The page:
The total population of Malta is 430,000, including about 150 Jews, most of whom live on the main island and make up one of the smallest active Jewish communities in the Mediterranean. Rabbi Reuben Ohayon leads Sabbath services twice a month in a synagogue originally funded with donations from the U.S. and UK. It is an apartment building ironically named “Florida Mansions” in the suburb of Ta’Xbiex (pronounced Tash-Beesh in Maltese, a dialect of Arabic).    A third-generation rabbi, his Moroccan grandfather arrived in Malta from Portugal in 1934. Reuben serves as rabbi, religious instructor and purifies (tahara) the dead for burial. There are three Jewish cemeteries in Malta, but only Marsa, established in 1879, is still in use. It contains gravestones from two WWII soldiers and Jews from as far as Australia and Shanghai.

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16 Comments
  • Mendy 00:01h, 27 July Reply

    Very interesting article. Wasn’t on my radar, now will consider.

  • Marsha Waldman 15:16h, 27 July Reply

    Fascinating! Very interesting and intriguing article about an unexpected Jewish gem. Dubov brings it alive.

  • Matt Friedman 15:30h, 27 July Reply

    I visited Malta a couple of weeks ago. (I wish this article came out before we left.) Among the sites I visited was the Inquisitor’s Palace Museum. It described the Roman (vs. the Spanish) Inquisition, but did not specifically mention Jews… Malta is definitely worth a visit.

  • Miryam Soman Ginsburg 03:57h, 28 July Reply

    Thank you Gail P Dubov for this informative beautifully written article about Malta & it’s neighboring islands. From your vivid descriptions it certainly seems to be a little known gem worth visiting. I found it’s Jewish history a true discovery quite interesting.

  • Ger 10:29h, 28 July Reply

    Thanks Gail. Wonderful story and nice photos too.

  • Aline Tayar 03:43h, 02 August Reply

    Am amused to read about the self-styled Grande Dame of the Jewish Community. But will plug my own memoir How Shall We Sing?: A Mediterranean Journey Through a Jewish Family (Pan Macmillan/Picador) published in 2001.

    • Betty Lee 06:16h, 08 August Reply

      It amused me too. But she should have said it was Georges first wife Gita was the great Grande Dame. Shelly is as its said “Self Styled.” But for me the Jewish Community days gone by was George Tayar, Gita and Rita and Stanley Davis.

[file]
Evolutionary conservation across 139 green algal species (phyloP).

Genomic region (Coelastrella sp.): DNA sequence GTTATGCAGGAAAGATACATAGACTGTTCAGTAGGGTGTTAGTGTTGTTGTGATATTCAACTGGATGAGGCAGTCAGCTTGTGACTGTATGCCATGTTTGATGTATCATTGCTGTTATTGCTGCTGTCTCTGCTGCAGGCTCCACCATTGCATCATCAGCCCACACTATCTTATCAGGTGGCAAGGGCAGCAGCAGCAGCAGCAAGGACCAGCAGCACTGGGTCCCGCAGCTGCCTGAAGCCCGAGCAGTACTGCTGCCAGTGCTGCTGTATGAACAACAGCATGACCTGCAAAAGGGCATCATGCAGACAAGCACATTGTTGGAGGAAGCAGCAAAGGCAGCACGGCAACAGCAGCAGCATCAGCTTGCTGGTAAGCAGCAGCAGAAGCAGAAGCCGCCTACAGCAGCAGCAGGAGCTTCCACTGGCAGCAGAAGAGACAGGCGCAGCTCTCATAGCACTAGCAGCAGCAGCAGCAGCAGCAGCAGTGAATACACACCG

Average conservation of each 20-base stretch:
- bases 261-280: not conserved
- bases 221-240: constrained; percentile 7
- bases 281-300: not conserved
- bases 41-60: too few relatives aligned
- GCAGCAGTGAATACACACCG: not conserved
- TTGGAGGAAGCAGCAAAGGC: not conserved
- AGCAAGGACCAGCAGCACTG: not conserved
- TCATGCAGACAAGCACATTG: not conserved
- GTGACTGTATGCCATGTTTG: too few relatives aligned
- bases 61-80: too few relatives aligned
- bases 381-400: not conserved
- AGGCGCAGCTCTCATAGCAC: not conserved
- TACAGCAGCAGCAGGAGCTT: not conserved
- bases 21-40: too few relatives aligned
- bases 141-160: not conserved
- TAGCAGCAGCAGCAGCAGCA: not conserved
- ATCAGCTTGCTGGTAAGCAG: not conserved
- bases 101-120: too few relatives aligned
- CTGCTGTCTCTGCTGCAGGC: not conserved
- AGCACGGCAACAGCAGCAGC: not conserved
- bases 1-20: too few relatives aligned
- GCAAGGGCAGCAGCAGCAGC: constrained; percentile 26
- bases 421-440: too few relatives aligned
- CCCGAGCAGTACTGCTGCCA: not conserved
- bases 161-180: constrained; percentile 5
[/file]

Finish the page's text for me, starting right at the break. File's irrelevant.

• Christine 17:46h, 09 August Reply

        George and Gita Tayar what an amazing couple. Fondly remembered

  • Fernando Gonzalez 05:24h, 02 August Reply

    Gail P. Dubov displays a lack of knowledge about history. How else can one explain the assertion “Charles V of France gave Malta to the Knights of St. John “? France? Really?

    • Gail Dubov 20:17h, 02 August Reply

      Fernando,
      Thanks very much for pointing out this error. Yes, Charles V of Spain (and later, the Roman Empire) granted Malta to the Knights. An embarrassing editing error on my part!

  • JB Silver 10:12h, 02 August Reply

    The article is very well written, and quite accurate, but with a few lacunae:

    1. There is an ancient (2,800 yr. old) Hebrew inscription incised onto the floor in front of an ‘altar niche’ in one of the 5,800 yr. old Ggantija Temples on Gozo, reading, from left to right (Hebrew was not yet codified to read from right to left), “LBYT ABA YHWH” {‘To/For House [of] Father Yahweh’}. It was first thought genuine, then thought a 19th C. fake made by Victorian Christian ladies; now known to be genuine.

    2. From 1285-1290 or 1291, Abraham ben Samuel Abulafia, the founder of the school of “Prophetic Kabbalah”, lived on Comino, and there composed his “Sefer ha-Ott”.

    3. A Jewish craftsman is credited with producing the magnificent altar of St. John’s Co-Cathedral in Valletta.

    4. One can get ‘the freshest fish’ anywhere, if one has a friend who fishes, and makes it immediately! This was my experience on Gozo…
    And, while most places in Marsaxlokk serve really fresh fish, ALWAYS check the fish’s eyes: if they are convex (sticking out) it is fresh; if they are flat, it is a day or two old; if they are concave (inward), it is NOT fresh. This is true for everywhere, unless you saw the fish swimming a moment earlier.

    And one mistake: It was Charles I of SPAIN, in his position as king of the Kingdom of the Two Sicilies, who handed Malta to the Hospitaller Knights of St. John of Jerusalem, after they were expelled by the Ottoman Turks, first from Cyprus and then, in 1530, from Rhodes, after being expelled from Acre & Atlit in what’s now Israel, in 1291.
    Best,
    JB Silver

    • Damon Camilleri Allan 06:38h, 10 August Reply

      Hi JB. The inscription at Ggantija in Gozo is fake. That was put there sometime in the 1800s. I clarified this with the curator.

  • Sisi 16:20h, 02 August Reply

    Maltese is not a dialect of Arabic. It is a language, semitic in origin, but one which has taken on words from o ther languages and made them its own.

    • Gail Dubov 20:21h, 02 August Reply

      Malta is a semitic language with roots mainly found in Arabic. The language developed from a Sicilian Arabic, a form that developed in Sicily and Malta between the 9th and 14th centuries. It’s considered a hybrid language, with 1/3 of the vocabulary in Arabic.

  • Arlen Kane 23:43h, 03 August Reply

    Thank you for this intriguing article that has inspired a desire to visit to visit Malta. They say that a picture is worth a thousand words – but your words have painted a picture of this fascinating place and its history. Thank you for revealing Malta’s little known history of its tie to Jews. The island beckons me.

  • Stefan Micallef 05:33h, 20 August Reply

    Dear Gail

    What an interesting article. I am Maltese living outside the island but visit the island frequently. I am also married to a Jewish woman of Sephardi origin. I am interested in the point you make of family names with a Jewish origin in particular Michallef and would like to trace its origins and whether there is any link with my family name Micallef.

    Thanks

    Stefan Micallef